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Two eggs, some Styrofoam, and a firm knowledge of rocket science have earned two teams from Northview High School a finalist spot at the Team America Rocketry Competition, held in Washington in May.
Hosted by the Aerospace Industries Association, the competition had more than 800 entries from junior and high school students nationwide. The 100 top teams were selected for the final challenge on May 10 in the nation’s capital.
Early Tuesday morning, Ryan Reed, engineering instructor at Northview, and students were in the process of reconstructing their model rockets and the rocket launcher. The students are part of the engineering technology college preparatory program.
“There’s a lot behind it. It’s a big learning curve,” senior Andrew Drabek, 17, said. Part of this year’s five-member senior team, he attended the event last year and designed this year’s model rocket with catastrophic contingencies in mind.
The model rocket, with a cardboard shell and foam interior to hold the eggs, breaks off in three pieces: the cone, body, and base with wings attached.
“Last year, the motor mount burnt out the insides,” he said. If that happens again, he can switch out the body with a new part.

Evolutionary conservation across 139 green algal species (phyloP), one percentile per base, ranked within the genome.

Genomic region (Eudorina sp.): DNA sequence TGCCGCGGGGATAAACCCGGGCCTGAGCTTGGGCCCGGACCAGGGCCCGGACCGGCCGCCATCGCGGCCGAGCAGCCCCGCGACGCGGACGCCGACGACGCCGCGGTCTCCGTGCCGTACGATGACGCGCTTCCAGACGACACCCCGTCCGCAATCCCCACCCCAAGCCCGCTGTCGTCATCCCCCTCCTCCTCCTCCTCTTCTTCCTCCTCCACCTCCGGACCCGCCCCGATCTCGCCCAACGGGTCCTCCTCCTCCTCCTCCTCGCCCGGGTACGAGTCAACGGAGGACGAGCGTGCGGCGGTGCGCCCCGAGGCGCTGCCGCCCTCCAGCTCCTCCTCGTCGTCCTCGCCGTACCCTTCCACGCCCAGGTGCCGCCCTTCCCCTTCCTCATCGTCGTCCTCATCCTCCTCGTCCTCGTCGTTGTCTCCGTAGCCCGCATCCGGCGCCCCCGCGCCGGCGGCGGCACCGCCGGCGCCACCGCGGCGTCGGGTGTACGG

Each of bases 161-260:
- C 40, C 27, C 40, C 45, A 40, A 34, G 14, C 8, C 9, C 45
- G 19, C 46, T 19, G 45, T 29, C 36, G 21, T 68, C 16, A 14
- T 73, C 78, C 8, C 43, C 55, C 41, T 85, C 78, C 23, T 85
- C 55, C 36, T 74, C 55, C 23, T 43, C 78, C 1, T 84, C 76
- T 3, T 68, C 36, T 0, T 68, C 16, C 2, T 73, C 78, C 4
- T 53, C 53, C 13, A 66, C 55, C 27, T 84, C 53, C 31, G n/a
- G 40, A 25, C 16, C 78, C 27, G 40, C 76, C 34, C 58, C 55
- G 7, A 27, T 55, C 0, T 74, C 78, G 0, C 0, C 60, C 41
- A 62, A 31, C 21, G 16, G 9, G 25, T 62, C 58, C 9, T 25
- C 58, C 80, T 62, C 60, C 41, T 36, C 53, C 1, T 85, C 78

He even made the wings detachable to insert various wing sizes that factor in wind speed. Humidity, wind, and temperature can all affect the altitude of the rocket.
“It’s all rocket science,” he said.
Preston Due, 17, part of the seven-member junior team, held the model rocket that was launched 10 times for them to qualify in the final round. He explained the science behind takeoff. To some, it may seem like a foreign language, but he rattled it off like second nature.
“It’s a challenge, and fun to build. The most exciting part is to see it shoot off. It goes really fast,” he said about the model rocket that they hope will win first place.
Mr. Reed explained the narrow rules for the rocket flight: The rocket has to hold two eggs and a parachute, it must reach an altitude of 825 feet, and have a flight duration of between 48 and 50 seconds. All that, and there is a weight limit of 650 grams that includes all moving parts.
Points are deducted by judges if any of those criteria are not met.
Junior Yuhang Zou, 17, calculated all the variables and assisted in the junior team rocket design. As of now, the model rocket shoots out at precisely 825 feet in 47.9 seconds, he said.
The day before the final rocket launch, the students will display their rockets on Capitol Hill.